Breaking wave in sunlight. Credit: NOAA Ocean Service

Why we care Ocean alkalinity enhancement has the potential to capture carbon and mitigate ocean acidification. While ocean alkalinity enhancement is a promising approach for removing carbon from the atmosphere,..

Terrestrial liming at golf courses serve as testbeds for this method for carbon capture and mitigating acidification. Credit: Your Golf Travel (Creative Commons)

Why we care Terrestrial liming, or the addition of a basic (alkaline) material like calcium carbonate to crops and lawns is a common agricultural soil treatment. When applied on land..

Related Publications

See publications produced by our funded projects for this Focus Area

Citation: Kearney KA, Bograd SJ, Drenkard E, Gomez FA, Haltuch M, Hermann AJ, Jacox MG, Kaplan IC, Koenigstein S, Luo JY, Masi M, Muhling B, Pozo Buil M and Woodworth-Jefcoats PA (2021) Using Global-Scale Earth System Models for Regional Fisheries Applications. Front. Mar. Sci. 8:622206. doi: 10.3389/fmars.2021.622206
Citation: Lotterhos, K.E., Láruson, Á.J. & Jiang, LQ. Novel and disappearing climates in the global surface ocean from 1800 to 2100. Sci Rep 11, 15535 (2021). https://doi.org/10.1038/s41598-021-94872-4
Citation: Xue, L., Cai, W.-J., Jiang, L.-Q., & Wei, Q. (2021). Why are surface ocean pH and CaCO3 saturation state often out of phase in spatial patterns and seasonal cycles? Global Biogeochemical Cycles, 35, e2021GB006949. https://doi.org/10.1029/2021GB006949
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ADAPTING TO OCEAN ACIDIFICATION

The NOAA Ocean Acidification Program (OAP) works to prepare society to adapt to the consequences of ocean acidification and conserve marine ecosystems as acidification occurs. Learn more about the human connections and adaptation strategies from these efforts.

Adaptation approaches fostered by the OAP include:

FORECASTING

Using models and research to understand the sensitivity of organisms and ecosystems to ocean acidification to make predictions about the future, allowing communities and industries to prepare

MANAGEMENT

Using these models and predictions as tools to facilitate management strategies that will protect marine resources and communities from future changes

TECHNOLOGY DEVELOPMENT

Developing innovative tools to help monitor ocean acidification and mitigate changing ocean chemistry locally

REDUCING OUR CARBON FOOTPRINT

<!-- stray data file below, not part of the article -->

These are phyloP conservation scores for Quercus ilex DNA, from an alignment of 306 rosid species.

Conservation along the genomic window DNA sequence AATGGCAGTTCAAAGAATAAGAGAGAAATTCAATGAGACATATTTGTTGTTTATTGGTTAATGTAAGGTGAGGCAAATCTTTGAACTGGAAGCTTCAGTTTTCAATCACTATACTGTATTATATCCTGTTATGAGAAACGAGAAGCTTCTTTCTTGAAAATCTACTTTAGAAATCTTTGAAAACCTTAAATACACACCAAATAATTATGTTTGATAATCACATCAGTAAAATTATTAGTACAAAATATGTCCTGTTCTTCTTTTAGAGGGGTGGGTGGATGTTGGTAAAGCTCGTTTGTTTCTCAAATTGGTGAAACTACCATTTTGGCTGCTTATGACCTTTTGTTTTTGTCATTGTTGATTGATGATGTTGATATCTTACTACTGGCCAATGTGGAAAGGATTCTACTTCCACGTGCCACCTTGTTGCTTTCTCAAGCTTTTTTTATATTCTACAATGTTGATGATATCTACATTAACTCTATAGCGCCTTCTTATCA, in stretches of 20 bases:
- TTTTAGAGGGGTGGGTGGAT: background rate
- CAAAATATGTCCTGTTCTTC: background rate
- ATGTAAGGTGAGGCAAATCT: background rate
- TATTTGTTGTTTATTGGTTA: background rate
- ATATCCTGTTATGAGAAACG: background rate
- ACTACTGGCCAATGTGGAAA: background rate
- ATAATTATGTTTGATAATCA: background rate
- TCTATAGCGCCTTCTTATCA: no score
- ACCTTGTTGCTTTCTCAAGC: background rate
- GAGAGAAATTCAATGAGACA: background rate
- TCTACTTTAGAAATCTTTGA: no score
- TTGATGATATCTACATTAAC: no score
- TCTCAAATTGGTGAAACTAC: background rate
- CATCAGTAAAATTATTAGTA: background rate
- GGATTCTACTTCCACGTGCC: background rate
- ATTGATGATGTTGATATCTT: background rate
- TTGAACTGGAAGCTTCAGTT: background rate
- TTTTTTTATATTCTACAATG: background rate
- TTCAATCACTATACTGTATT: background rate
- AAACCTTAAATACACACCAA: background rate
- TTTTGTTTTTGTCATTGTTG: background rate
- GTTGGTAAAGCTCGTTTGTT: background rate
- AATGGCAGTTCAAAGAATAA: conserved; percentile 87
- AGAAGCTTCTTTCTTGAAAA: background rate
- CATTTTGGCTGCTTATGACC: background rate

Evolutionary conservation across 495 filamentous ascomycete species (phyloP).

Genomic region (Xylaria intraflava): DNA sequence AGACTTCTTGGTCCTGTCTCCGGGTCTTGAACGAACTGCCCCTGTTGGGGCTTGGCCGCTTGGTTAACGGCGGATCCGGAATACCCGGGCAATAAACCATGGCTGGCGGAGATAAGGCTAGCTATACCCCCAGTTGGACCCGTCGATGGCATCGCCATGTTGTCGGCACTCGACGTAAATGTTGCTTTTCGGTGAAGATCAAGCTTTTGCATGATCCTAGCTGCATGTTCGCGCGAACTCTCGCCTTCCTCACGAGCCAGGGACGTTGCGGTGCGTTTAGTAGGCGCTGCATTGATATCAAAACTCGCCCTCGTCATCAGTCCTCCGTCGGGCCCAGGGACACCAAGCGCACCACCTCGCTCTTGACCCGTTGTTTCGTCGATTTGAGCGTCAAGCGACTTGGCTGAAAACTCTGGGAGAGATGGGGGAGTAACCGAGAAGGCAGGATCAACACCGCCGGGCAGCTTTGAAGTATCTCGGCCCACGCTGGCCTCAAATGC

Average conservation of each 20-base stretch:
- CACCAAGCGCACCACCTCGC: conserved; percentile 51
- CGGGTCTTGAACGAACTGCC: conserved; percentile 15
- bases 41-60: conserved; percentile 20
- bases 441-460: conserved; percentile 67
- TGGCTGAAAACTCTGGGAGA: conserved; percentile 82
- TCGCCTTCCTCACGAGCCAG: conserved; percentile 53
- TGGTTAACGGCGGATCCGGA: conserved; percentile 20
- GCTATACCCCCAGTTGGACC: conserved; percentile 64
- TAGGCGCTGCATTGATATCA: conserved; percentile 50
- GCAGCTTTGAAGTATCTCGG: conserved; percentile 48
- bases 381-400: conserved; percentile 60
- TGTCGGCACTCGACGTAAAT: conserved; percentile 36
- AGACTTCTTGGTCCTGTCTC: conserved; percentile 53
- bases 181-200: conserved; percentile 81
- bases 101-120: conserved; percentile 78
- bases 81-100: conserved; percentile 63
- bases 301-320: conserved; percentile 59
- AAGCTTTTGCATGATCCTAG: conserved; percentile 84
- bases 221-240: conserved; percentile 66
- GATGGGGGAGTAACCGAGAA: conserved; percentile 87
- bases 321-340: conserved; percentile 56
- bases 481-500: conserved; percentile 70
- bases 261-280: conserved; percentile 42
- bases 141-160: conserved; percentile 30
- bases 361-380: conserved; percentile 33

On the Road

Drive fuel-efficient vehicles or choose public transportation. Choose your bike or walk! Don't sit idle for more than 30 seconds. Keep your tires properly inflated.

With your Food Choices

Eat local- this helps cut down on production and transport! Reduce your meat and dairy. Compost to avoid food waste ending up in the landfill

With your Food Choices

Make energy-efficient choices for your appliances and lighting. Heat and cool efficiently! Change your air filters and program your thermostat, seal and insulate your home, and support clean energy sources

By Reducing Coastal Acidification

Reduce your use of fertilizers, Improve sewage treatment and run off, and Protect and restore coastal habitats

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TAKE ACTION WITH YOUR COMMUNITY

You've taken the first step to learn more about ocean acidification - why not spread this knowledge to your community?

Every community has their unique culture, economy and ecology and what’s at stake from ocean acidification may be different depending on where you live.  As a community member, you can take a larger role in educating the public about ocean acidification. Creating awareness is the first step to taking action.  As communities gain traction, neighboring regions that share marine resources can build larger coalitions to address ocean acidification.  Here are some ideas to get started:

  1. Work with informal educators, such as aquarium outreach programs and local non-profits, to teach the public about ocean acidification. Visit our Education & Outreach page to find the newest tools!
  2. Participate in habitat restoration efforts to restore habitats that help mitigate the effects of coastal acidification
  3. Facilitate conversations with local businesses that might be affected by ocean acidification, building a plan for the future.
  4. Partner with local community efforts to mitigate the driver behind ocean acidification  – excess CO2 – such as community supported agriculture, bike & car shares and other public transportation options.
  5. Contact your regional Coastal Acidification Network (CAN) to learn how OA is affecting your region and more ideas about how you can get involved in your community
       More for Taking Community Action